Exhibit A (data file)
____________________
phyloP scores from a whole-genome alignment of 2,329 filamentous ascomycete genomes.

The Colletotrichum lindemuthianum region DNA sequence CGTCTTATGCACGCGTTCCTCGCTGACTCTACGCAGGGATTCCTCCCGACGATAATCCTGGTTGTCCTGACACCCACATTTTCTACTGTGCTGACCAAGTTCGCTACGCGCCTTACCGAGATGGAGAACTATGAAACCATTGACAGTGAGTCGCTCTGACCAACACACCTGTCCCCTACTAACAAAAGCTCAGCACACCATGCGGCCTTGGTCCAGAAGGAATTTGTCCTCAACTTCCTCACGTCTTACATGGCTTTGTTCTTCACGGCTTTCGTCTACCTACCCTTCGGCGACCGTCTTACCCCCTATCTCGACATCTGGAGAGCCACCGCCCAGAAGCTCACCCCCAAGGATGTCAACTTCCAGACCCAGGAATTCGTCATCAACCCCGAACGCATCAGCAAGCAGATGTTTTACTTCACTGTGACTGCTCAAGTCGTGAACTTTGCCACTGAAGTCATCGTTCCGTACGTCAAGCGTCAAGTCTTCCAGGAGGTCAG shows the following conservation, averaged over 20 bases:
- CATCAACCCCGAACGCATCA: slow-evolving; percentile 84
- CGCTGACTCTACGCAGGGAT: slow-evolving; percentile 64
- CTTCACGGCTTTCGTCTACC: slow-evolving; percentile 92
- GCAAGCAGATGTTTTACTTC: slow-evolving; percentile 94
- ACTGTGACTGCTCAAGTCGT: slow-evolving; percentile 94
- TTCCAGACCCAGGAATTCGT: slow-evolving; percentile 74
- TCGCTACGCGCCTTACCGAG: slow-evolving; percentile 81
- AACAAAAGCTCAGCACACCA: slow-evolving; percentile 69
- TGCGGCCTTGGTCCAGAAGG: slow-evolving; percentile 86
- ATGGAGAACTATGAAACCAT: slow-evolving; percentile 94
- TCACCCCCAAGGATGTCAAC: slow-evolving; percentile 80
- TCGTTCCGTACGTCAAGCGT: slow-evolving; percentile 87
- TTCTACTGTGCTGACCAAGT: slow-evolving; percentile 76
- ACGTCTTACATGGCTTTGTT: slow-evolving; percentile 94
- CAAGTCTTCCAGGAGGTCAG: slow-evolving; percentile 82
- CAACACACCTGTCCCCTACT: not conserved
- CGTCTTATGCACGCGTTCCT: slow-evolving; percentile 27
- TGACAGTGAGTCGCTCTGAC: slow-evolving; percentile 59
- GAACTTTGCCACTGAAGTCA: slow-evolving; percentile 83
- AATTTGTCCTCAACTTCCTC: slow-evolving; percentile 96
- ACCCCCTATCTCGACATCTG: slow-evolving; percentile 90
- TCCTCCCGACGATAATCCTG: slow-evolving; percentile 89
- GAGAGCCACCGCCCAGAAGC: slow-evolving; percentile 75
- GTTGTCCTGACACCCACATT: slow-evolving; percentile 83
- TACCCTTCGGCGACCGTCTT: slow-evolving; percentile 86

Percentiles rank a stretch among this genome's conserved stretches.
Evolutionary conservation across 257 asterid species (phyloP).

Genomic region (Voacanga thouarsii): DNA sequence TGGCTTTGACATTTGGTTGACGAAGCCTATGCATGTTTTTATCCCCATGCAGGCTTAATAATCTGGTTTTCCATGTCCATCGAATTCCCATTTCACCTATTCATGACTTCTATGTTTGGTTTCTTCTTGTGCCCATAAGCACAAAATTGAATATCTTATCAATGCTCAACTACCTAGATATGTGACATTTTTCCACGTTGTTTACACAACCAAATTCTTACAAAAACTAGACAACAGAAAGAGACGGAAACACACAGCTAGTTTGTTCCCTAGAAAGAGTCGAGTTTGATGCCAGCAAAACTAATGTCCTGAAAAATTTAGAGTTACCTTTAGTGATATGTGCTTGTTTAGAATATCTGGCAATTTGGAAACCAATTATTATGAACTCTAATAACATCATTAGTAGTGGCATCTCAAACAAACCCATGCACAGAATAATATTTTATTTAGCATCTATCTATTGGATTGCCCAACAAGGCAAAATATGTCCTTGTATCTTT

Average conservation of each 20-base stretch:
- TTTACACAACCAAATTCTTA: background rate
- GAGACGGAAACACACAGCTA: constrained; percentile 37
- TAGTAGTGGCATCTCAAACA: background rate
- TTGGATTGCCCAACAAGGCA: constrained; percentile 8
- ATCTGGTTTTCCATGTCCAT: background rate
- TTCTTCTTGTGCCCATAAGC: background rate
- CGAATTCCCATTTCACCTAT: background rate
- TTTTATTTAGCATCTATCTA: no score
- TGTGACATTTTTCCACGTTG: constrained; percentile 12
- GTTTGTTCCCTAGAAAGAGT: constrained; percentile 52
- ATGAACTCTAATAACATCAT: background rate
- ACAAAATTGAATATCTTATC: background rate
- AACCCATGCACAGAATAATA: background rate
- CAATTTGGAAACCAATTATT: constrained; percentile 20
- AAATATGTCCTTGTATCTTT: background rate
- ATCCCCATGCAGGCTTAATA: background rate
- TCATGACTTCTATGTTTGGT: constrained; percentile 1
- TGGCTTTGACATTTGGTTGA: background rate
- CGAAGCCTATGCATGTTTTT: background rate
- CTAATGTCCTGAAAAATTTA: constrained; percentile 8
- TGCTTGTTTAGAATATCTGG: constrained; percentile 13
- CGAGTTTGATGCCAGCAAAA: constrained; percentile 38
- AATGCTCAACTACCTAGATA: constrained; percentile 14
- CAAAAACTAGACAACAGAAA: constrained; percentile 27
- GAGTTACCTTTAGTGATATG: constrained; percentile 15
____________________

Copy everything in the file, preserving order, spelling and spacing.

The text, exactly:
phyloP scores from a whole-genome alignment of 2,329 filamentous ascomycete genomes.

The Colletotrichum lindemuthianum region DNA sequence CGTCTTATGCACGCGTTCCTCGCTGACTCTACGCAGGGATTCCTCCCGACGATAATCCTGGTTGTCCTGACACCCACATTTTCTACTGTGCTGACCAAGTTCGCTACGCGCCTTACCGAGATGGAGAACTATGAAACCATTGACAGTGAGTCGCTCTGACCAACACACCTGTCCCCTACTAACAAAAGCTCAGCACACCATGCGGCCTTGGTCCAGAAGGAATTTGTCCTCAACTTCCTCACGTCTTACATGGCTTTGTTCTTCACGGCTTTCGTCTACCTACCCTTCGGCGACCGTCTTACCCCCTATCTCGACATCTGGAGAGCCACCGCCCAGAAGCTCACCCCCAAGGATGTCAACTTCCAGACCCAGGAATTCGTCATCAACCCCGAACGCATCAGCAAGCAGATGTTTTACTTCACTGTGACTGCTCAAGTCGTGAACTTTGCCACTGAAGTCATCGTTCCGTACGTCAAGCGTCAAGTCTTCCAGGAGGTCAG shows the following conservation, averaged over 20 bases:
- CATCAACCCCGAACGCATCA: slow-evolving; percentile 84
- CGCTGACTCTACGCAGGGAT: slow-evolving; percentile 64
- CTTCACGGCTTTCGTCTACC: slow-evolving; percentile 92
- GCAAGCAGATGTTTTACTTC: slow-evolving; percentile 94
- ACTGTGACTGCTCAAGTCGT: slow-evolving; percentile 94
- TTCCAGACCCAGGAATTCGT: slow-evolving; percentile 74
- TCGCTACGCGCCTTACCGAG: slow-evolving; percentile 81
- AACAAAAGCTCAGCACACCA: slow-evolving; percentile 69
- TGCGGCCTTGGTCCAGAAGG: slow-evolving; percentile 86
- ATGGAGAACTATGAAACCAT: slow-evolving; percentile 94
- TCACCCCCAAGGATGTCAAC: slow-evolving; percentile 80
- TCGTTCCGTACGTCAAGCGT: slow-evolving; percentile 87
- TTCTACTGTGCTGACCAAGT: slow-evolving; percentile 76
- ACGTCTTACATGGCTTTGTT: slow-evolving; percentile 94
- CAAGTCTTCCAGGAGGTCAG: slow-evolving; percentile 82
- CAACACACCTGTCCCCTACT: not conserved
- CGTCTTATGCACGCGTTCCT: slow-evolving; percentile 27
- TGACAGTGAGTCGCTCTGAC: slow-evolving; percentile 59
- GAACTTTGCCACTGAAGTCA: slow-evolving; percentile 83
- AATTTGTCCTCAACTTCCTC: slow-evolving; percentile 96
- ACCCCCTATCTCGACATCTG: slow-evolving; percentile 90
- TCCTCCCGACGATAATCCTG: slow-evolving; percentile 89
- GAGAGCCACCGCCCAGAAGC: slow-evolving; percentile 75
- GTTGTCCTGACACCCACATT: slow-evolving; percentile 83
- TACCCTTCGGCGACCGTCTT: slow-evolving; percentile 86

Percentiles rank a stretch among this genome's conserved stretches.
Evolutionary conservation across 257 asterid species (phyloP).

Genomic region (Voacanga thouarsii): DNA sequence TGGCTTTGACATTTGGTTGACGAAGCCTATGCATGTTTTTATCCCCATGCAGGCTTAATAATCTGGTTTTCCATGTCCATCGAATTCCCATTTCACCTATTCATGACTTCTATGTTTGGTTTCTTCTTGTGCCCATAAGCACAAAATTGAATATCTTATCAATGCTCAACTACCTAGATATGTGACATTTTTCCACGTTGTTTACACAACCAAATTCTTACAAAAACTAGACAACAGAAAGAGACGGAAACACACAGCTAGTTTGTTCCCTAGAAAGAGTCGAGTTTGATGCCAGCAAAACTAATGTCCTGAAAAATTTAGAGTTACCTTTAGTGATATGTGCTTGTTTAGAATATCTGGCAATTTGGAAACCAATTATTATGAACTCTAATAACATCATTAGTAGTGGCATCTCAAACAAACCCATGCACAGAATAATATTTTATTTAGCATCTATCTATTGGATTGCCCAACAAGGCAAAATATGTCCTTGTATCTTT

Average conservation of each 20-base stretch:
- TTTACACAACCAAATTCTTA: background rate
- GAGACGGAAACACACAGCTA: constrained; percentile 37
- TAGTAGTGGCATCTCAAACA: background rate
- TTGGATTGCCCAACAAGGCA: constrained; percentile 8
- ATCTGGTTTTCCATGTCCAT: background rate
- TTCTTCTTGTGCCCATAAGC: background rate
- CGAATTCCCATTTCACCTAT: background rate
- TTTTATTTAGCATCTATCTA: no score
- TGTGACATTTTTCCACGTTG: constrained; percentile 12
- GTTTGTTCCCTAGAAAGAGT: constrained; percentile 52
- ATGAACTCTAATAACATCAT: background rate
- ACAAAATTGAATATCTTATC: background rate
- AACCCATGCACAGAATAATA: background rate
- CAATTTGGAAACCAATTATT: constrained; percentile 20
- AAATATGTCCTTGTATCTTT: background rate
- ATCCCCATGCAGGCTTAATA: background rate
- TCATGACTTCTATGTTTGGT: constrained; percentile 1
- TGGCTTTGACATTTGGTTGA: background rate
- CGAAGCCTATGCATGTTTTT: background rate
- CTAATGTCCTGAAAAATTTA: constrained; percentile 8
- TGCTTGTTTAGAATATCTGG: constrained; percentile 13
- CGAGTTTGATGCCAGCAAAA: constrained; percentile 38
- AATGCTCAACTACCTAGATA: constrained; percentile 14
- CAAAAACTAGACAACAGAAA: constrained; percentile 27
- GAGTTACCTTTAGTGATATG: constrained; percentile 15